We all, of course, study economics to understand, influence and possibly (hopefully) design economic policy to make the economy better, more efficient. Even those with "wrong" ideas have only the best intentions. However, too much focus in economics has been placed on designing the "right" macroeconomic (fiscal or monetary) policy. In my opinion, the research direction should go the other way. First we experimentally test and analyze the current policies, find out what's wrong with them and then fix them. No grand scheme, no one-size-fits-all approach. A bottom-up, micro-based approach. This is why I subscribe to institutional economics. It's all about fixing one institution at a time and eventually change the paradigm. Changing informal institutions by changing the formal institutions. And vice versa. It's all self-perpetuating anyway. 

Friday, 2 January 2015

2015: Back to Realpolitik and back to growth

Well, well, well, it seems the Cold War era is back upon us. And I'm not just saying this as a consequence of a holiday season James Bond movie marathon that I watched. No, it's real, or to be more precise it's - Realpolitik! It seems that diplomats are setting the stage once again, and that the debate over Russia vs the West is likely to overtake the debate on the economy next year. Which is good on one hand as it implies that the economy is recovering so it's no longer the main focus of attention, but on the other hand it's bad since foreign policy standoffs only build uncertainty and are not good for economic recoveries. But overall the economy actually is expected to perform quite well next year (well, apart from Russia, but more on that below). Low oil prices will be the key in prompting a stronger recovery. The IMF links a 10% change in oil prices to roughly 0.2% change in global GDP. Prices that have fallen by 50% in the last 6 months are likely to be a significant boost to growth in 2015. The outlook, thus, is a positive one.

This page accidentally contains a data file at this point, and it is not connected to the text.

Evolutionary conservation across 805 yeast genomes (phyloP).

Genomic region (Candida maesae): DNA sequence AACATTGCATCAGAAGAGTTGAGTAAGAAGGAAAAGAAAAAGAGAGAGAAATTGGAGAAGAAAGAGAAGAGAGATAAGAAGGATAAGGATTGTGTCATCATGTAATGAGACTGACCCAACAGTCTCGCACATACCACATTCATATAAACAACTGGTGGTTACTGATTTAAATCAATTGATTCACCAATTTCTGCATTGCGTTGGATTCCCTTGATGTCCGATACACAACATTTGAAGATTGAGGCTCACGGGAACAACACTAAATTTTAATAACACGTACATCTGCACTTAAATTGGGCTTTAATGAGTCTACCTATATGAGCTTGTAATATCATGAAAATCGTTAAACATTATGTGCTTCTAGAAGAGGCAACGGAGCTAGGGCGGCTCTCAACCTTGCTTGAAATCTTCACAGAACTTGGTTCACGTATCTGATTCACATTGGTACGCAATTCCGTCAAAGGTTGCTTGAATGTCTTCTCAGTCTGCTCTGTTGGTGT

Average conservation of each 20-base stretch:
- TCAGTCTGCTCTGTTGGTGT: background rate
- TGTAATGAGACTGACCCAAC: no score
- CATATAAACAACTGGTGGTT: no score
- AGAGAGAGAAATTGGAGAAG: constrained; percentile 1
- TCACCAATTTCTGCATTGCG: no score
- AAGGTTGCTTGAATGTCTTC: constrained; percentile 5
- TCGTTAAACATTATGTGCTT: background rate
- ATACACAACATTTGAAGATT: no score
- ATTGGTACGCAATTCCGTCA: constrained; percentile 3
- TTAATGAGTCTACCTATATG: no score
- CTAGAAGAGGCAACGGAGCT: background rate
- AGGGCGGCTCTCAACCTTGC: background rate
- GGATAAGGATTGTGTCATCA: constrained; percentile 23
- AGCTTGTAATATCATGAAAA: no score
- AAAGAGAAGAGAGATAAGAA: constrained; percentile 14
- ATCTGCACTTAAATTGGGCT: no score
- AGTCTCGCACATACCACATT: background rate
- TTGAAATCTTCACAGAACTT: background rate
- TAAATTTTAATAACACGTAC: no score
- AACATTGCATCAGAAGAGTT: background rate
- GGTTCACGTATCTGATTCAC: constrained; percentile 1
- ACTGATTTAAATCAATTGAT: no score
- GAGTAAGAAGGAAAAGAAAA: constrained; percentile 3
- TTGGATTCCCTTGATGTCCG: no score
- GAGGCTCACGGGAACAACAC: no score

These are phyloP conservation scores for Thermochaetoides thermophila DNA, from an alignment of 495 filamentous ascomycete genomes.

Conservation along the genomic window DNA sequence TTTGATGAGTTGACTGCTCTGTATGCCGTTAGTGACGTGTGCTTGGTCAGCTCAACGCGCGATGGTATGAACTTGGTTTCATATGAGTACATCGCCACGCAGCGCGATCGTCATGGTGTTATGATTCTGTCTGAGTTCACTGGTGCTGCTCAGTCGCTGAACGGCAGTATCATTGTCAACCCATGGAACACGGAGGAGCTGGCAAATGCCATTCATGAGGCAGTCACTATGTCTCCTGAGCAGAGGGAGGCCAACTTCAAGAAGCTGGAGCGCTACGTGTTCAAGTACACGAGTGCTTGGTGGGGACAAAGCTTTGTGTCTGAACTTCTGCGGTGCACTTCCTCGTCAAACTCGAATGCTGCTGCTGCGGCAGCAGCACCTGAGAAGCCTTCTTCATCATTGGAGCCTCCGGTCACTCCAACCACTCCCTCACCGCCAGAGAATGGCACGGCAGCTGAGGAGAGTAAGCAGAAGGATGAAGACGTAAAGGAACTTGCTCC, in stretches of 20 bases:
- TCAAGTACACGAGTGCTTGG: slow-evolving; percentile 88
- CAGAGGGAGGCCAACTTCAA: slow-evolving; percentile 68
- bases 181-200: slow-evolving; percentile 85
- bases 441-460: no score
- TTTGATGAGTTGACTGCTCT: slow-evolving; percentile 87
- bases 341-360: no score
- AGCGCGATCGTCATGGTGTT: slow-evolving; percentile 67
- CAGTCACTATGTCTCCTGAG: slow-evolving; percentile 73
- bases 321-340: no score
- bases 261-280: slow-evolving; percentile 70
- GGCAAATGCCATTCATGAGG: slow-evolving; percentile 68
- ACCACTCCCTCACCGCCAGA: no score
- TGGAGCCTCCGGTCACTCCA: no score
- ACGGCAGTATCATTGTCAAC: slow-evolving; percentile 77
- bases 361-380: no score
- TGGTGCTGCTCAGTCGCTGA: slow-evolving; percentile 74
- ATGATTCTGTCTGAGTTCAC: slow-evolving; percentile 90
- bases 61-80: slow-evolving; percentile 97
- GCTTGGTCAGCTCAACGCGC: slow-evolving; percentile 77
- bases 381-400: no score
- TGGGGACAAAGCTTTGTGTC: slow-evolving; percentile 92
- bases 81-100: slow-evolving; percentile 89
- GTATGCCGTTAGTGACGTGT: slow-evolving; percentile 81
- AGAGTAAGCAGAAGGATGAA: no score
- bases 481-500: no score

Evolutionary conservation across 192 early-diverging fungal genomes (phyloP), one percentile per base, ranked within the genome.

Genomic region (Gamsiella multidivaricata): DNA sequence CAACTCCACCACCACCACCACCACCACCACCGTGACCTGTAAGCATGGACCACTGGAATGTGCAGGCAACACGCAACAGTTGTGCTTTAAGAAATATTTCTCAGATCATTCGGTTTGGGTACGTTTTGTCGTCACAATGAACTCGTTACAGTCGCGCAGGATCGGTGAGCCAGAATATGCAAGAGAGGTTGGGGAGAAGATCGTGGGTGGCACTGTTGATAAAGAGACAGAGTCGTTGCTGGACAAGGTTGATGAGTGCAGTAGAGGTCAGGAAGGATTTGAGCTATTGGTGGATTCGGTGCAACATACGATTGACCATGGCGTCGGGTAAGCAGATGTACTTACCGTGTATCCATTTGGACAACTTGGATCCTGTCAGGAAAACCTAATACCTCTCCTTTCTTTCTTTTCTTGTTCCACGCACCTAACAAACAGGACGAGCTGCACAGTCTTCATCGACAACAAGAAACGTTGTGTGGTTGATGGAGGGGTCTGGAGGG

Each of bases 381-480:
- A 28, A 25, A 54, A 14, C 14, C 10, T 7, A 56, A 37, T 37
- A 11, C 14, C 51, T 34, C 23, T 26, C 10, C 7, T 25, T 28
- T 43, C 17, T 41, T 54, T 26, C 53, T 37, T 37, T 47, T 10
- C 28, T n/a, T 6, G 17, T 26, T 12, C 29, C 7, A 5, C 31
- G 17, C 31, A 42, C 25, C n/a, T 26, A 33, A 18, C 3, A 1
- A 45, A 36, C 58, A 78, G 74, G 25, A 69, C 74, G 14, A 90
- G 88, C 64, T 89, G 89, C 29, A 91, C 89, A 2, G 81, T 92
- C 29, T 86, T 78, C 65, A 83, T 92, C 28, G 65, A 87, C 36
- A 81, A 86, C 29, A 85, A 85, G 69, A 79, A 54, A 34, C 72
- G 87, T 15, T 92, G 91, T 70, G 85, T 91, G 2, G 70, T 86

Since last year's predictions were quite precise, I am hoping that this year they be even better.

The first big issue is: will the central bankers raise interest rates next year? This is now becoming increasingly likely. The FED will be first to do so amid a stronger recovery in the US. In March last year, the FOMC has announced a rate rise to about 1% in 2015, and slightly below 2% in 2016. The market has had time to adapt to this announcement and has reacted rather well. As I've stated back in March when the rate increase was announced, this won't cause any commotion on the markets, even in the short run. The BoE may follow them in this decision, while the ECB probably won't. The ECB will however go into even stronger quantitative easing next year, still buying time for structural reforms. Draghi has announced this last month, and from what I've heard in my trip to the ECB in the beginning of December, they are convinced they are doing everything they can to help Eurozone via low interest rates and unconventional monetary policies. So obviously the ECB won't directly start the recovery in Europe, this is still left upon Europe's governments. The Bank of Japan also will not increase interest rates next year.

What about the recovery? Is next year the year? Well, yes and no. Yes, as Europe (Eurozone) will continue to grow at around 1% as it did this year, however this won't mean that a robust recovery has started. Unemployment will stay high (particularly in France and Italy), despite some members improving their unemployment situation (Spain, Greece, Ireland, Portugal). Inflation will stay low (the threat of deflation is becoming Europe's serious long run issue), budget deficits will be lower than this year, and we might even see some structural reforms implemented (however their distribution will certainly be skewed and limited to a few countries). So in Europe the year is expected to be a year of positive trends, but they still won't be felt by the majority of its citizens. I stand by what I wrote last year: the recovery is happening despite, not because of the policies enacted by the politicians. It is being led by global growth fundamentals (energy booms, international trade, low oil prices, etc.), not by reforms from within. This still makes Europe fragile and sensitive to any external shocks. Which are plentiful nowadays.